If the market’s declining valuation of Barclay’s creditworthiness is recorded in the accounts as a contribution to profits, it makes you wonder what else in these accounts makes no sense. In the year since 31-12-2007, the size of the balance sheet has increased from £ 1,227 bn to £ 2,053 bn. Much of this massive increase is accounted for by almost matching increases in derivative financial instruments of over £ 700 bn on both the asset and liability side of the balance sheet. There were just under £45 bn of derivative financial assets whose valuations were based on unobservable inputs (internal models etc.). Just over £14 bn of derivative financial liabilities had their valuations based on unobservable inputs.
Following the crisis, I have adopted the rule: if it is unobservable, it is not believable.
Despite the massive increase in the size of the balance sheet, the value of the assets held in the most transparently valued asset categories has declined: trading portfolio assets by £ 8bn and financial assets held at fair value by £35 bn. More assets are held in the ‘available for sale financial investments category’. These are held at fair value on the balance sheet, but changes in fair value are not reflected in the profit and loss accounts.
With very few exceptions, banks now use every means at their disposal to hide financial embarrassments on of off the balance sheet for as long as possible. Rigorous mark-to-market valuation without managerial discretion as to whether to shift assets from one valuation bucket to another is a partial solution. Unfortunately, the IASB lost first its nerve and then the plot in response to pressure from those exposed to toxic and dodgy assets. Banks can now drive a coach and horses through fair value principles and release what information they want when they want it.
Declining market valuation of creditworthiness as a source of profits, again
Assume I have a debt of £1000 at face value with a ten year maturity. Against the law, it is secured against my future labour income. I have no financial assets, nor do I acquire any over the rest of my life. The risk-free nominal interest rate is zero. My creditors have complete confidence in my ability to pay (until they find out that I cannot). My debt contract requires me to pay a coupon of £100 at the end of each of the ten years. I have a wage income of £150 per year and a subsistence level of consumption of £50 per year. First assume the debt is a loan from the bank. It is not traded or priced.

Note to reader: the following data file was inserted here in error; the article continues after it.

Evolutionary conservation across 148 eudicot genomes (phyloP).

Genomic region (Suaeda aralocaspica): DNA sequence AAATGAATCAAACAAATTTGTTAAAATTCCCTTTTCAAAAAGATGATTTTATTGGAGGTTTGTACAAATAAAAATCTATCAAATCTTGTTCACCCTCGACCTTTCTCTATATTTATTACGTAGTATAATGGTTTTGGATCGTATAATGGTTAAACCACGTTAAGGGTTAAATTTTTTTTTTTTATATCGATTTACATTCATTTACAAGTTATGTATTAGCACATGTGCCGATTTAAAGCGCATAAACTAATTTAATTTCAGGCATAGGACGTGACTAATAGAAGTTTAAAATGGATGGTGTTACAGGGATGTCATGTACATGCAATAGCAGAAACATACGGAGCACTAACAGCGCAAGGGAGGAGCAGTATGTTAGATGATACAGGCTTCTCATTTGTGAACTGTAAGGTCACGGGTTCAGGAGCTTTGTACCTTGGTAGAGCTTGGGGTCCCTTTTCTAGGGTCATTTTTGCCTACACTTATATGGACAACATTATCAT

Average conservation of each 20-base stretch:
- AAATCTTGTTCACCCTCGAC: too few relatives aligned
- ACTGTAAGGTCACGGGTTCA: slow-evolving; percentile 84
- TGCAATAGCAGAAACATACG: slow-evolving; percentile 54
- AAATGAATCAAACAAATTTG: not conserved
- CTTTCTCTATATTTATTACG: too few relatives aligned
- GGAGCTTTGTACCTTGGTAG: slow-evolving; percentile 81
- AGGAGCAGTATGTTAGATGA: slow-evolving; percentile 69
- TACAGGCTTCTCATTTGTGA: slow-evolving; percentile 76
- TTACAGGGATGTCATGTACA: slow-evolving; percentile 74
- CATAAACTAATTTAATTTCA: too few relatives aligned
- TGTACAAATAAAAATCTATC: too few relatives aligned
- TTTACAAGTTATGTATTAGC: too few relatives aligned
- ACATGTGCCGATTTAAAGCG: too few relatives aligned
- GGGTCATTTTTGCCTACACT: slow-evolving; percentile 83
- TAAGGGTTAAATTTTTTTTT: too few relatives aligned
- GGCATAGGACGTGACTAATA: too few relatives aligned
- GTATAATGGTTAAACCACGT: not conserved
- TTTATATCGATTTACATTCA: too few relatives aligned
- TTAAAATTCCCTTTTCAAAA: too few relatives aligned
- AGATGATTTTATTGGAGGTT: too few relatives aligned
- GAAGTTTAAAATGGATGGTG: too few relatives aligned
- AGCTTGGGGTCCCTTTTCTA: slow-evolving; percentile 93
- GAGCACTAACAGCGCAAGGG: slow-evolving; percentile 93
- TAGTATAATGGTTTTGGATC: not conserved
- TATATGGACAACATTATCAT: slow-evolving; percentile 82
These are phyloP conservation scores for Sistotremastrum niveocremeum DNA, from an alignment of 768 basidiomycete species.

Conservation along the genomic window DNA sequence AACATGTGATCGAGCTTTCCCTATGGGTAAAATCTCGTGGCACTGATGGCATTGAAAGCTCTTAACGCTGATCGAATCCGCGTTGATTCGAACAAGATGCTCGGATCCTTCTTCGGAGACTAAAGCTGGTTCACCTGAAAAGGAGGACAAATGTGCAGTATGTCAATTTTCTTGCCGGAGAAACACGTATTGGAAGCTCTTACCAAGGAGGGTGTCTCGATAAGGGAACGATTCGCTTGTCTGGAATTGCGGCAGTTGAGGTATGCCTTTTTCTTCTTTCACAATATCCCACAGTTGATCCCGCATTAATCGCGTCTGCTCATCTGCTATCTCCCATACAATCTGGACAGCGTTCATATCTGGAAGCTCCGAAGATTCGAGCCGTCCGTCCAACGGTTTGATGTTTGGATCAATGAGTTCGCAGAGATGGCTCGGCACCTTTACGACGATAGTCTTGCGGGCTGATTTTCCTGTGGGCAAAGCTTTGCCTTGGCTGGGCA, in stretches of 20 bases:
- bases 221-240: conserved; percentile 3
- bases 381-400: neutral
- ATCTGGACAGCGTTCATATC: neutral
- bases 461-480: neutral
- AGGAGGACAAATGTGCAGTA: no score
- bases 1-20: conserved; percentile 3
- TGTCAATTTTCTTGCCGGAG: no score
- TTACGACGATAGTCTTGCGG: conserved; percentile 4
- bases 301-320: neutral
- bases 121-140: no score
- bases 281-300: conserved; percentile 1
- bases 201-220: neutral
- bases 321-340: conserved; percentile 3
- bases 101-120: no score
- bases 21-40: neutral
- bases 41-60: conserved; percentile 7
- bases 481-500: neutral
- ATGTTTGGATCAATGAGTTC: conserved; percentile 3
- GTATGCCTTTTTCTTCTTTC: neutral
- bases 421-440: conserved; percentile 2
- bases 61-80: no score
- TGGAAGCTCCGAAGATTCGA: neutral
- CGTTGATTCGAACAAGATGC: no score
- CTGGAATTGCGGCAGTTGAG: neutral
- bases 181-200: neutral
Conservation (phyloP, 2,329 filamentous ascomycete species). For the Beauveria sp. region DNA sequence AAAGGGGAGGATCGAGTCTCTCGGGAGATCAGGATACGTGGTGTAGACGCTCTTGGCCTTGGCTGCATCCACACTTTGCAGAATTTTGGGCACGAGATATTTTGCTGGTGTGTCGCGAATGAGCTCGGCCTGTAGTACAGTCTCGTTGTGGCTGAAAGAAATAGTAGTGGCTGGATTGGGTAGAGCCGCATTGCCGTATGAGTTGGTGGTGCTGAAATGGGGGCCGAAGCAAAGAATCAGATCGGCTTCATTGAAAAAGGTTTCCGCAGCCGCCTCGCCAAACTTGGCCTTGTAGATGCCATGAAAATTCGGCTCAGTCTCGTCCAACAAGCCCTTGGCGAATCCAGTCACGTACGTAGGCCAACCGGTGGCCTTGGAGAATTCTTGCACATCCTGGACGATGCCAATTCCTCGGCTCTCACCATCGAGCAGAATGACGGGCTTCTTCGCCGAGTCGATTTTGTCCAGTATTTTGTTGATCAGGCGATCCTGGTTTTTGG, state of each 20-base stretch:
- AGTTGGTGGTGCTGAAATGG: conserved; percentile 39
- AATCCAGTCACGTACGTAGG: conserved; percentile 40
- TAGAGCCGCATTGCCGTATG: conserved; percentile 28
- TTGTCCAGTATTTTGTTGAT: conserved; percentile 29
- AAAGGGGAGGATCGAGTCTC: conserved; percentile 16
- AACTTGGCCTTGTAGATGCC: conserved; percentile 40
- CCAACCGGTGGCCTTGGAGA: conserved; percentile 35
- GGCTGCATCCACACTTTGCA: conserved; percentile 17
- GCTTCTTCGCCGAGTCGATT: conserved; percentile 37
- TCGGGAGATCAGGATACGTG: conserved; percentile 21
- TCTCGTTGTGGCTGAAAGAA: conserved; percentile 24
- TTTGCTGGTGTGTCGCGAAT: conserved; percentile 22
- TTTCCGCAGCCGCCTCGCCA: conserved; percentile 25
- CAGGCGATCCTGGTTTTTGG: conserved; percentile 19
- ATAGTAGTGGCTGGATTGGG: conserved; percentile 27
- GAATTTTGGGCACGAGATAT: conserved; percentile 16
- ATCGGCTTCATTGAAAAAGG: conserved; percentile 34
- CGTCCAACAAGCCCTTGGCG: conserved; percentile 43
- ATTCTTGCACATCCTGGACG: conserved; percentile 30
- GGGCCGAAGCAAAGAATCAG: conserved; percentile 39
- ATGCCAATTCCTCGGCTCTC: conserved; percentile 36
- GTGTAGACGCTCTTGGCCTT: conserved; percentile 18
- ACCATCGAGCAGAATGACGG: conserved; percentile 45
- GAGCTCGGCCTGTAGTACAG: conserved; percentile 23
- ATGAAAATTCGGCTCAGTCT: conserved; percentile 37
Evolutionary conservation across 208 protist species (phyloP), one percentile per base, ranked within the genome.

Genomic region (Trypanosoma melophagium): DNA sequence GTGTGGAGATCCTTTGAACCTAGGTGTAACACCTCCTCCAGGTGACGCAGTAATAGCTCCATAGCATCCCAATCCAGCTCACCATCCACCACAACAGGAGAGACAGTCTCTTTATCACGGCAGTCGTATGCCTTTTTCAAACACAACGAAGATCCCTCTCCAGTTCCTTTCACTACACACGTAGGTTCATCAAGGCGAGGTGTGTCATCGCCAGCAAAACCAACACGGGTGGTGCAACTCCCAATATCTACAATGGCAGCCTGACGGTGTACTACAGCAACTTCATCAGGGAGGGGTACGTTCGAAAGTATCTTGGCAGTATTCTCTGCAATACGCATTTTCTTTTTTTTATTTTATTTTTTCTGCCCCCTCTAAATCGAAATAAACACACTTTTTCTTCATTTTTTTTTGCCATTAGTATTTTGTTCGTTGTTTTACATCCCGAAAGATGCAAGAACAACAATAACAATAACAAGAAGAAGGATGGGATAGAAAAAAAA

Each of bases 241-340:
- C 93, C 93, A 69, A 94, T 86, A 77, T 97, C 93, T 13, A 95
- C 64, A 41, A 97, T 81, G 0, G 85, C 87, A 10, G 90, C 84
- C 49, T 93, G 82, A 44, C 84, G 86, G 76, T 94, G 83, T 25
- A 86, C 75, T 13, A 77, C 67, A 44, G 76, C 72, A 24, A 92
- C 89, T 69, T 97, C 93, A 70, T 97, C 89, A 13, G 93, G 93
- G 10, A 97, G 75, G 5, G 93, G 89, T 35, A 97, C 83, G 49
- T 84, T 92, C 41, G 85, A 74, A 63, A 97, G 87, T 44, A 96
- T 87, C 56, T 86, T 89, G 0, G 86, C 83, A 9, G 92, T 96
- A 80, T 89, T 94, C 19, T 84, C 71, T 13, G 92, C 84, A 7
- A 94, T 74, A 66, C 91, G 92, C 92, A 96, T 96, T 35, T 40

No sooner have I signed the loan agreement, taken and consumed the money (at the very beginning of year 1), when the unexpected news arrives that I will die for sure at the end of year five of the loan. I pay my first five £100 annual instalments and join my ancestors. The loan goes into default. In present discounted value terms the bank loses £500. According to Barclays’ accounting standards, I make a £500 profit when the news of my untimely demise arrives. It does not feel like it. Where are the additional income, the additional resource flows and the additional consumption permitted by the increased profit corresponding to the reduced present discounted value of my loan?
Now assume that instead of a bank loan held to maturity by the issuing bank, my debt is a tradable note with the same cash-flow profile. Before the news of my untimely demise, the note trades at £ 1000. When the news hits, the value of the note falls to £500. Since the contractual debt service on the note has priority over my profits, the capitalised value of the shortfall of the actual debt service from the contractual debt service is not available as profits or income to me. If there were any surplus income over the £150 I earn for the five years I have to live (£50 of which goes for subsistence and £100 to debt service), it would go to make up the debt service shortfall, up to the point where the contractual terms are met in full.
In Barclays’ accounting universe, a bank can walk away from its (traded) debt and distribute the resulting debt service savings as profits. That is insane. These ‘profits’ do not exist. The only interesting question remaining is whether it is just Barclays’ accounting standards or UK accounting conventions for banks in general that are off the wall.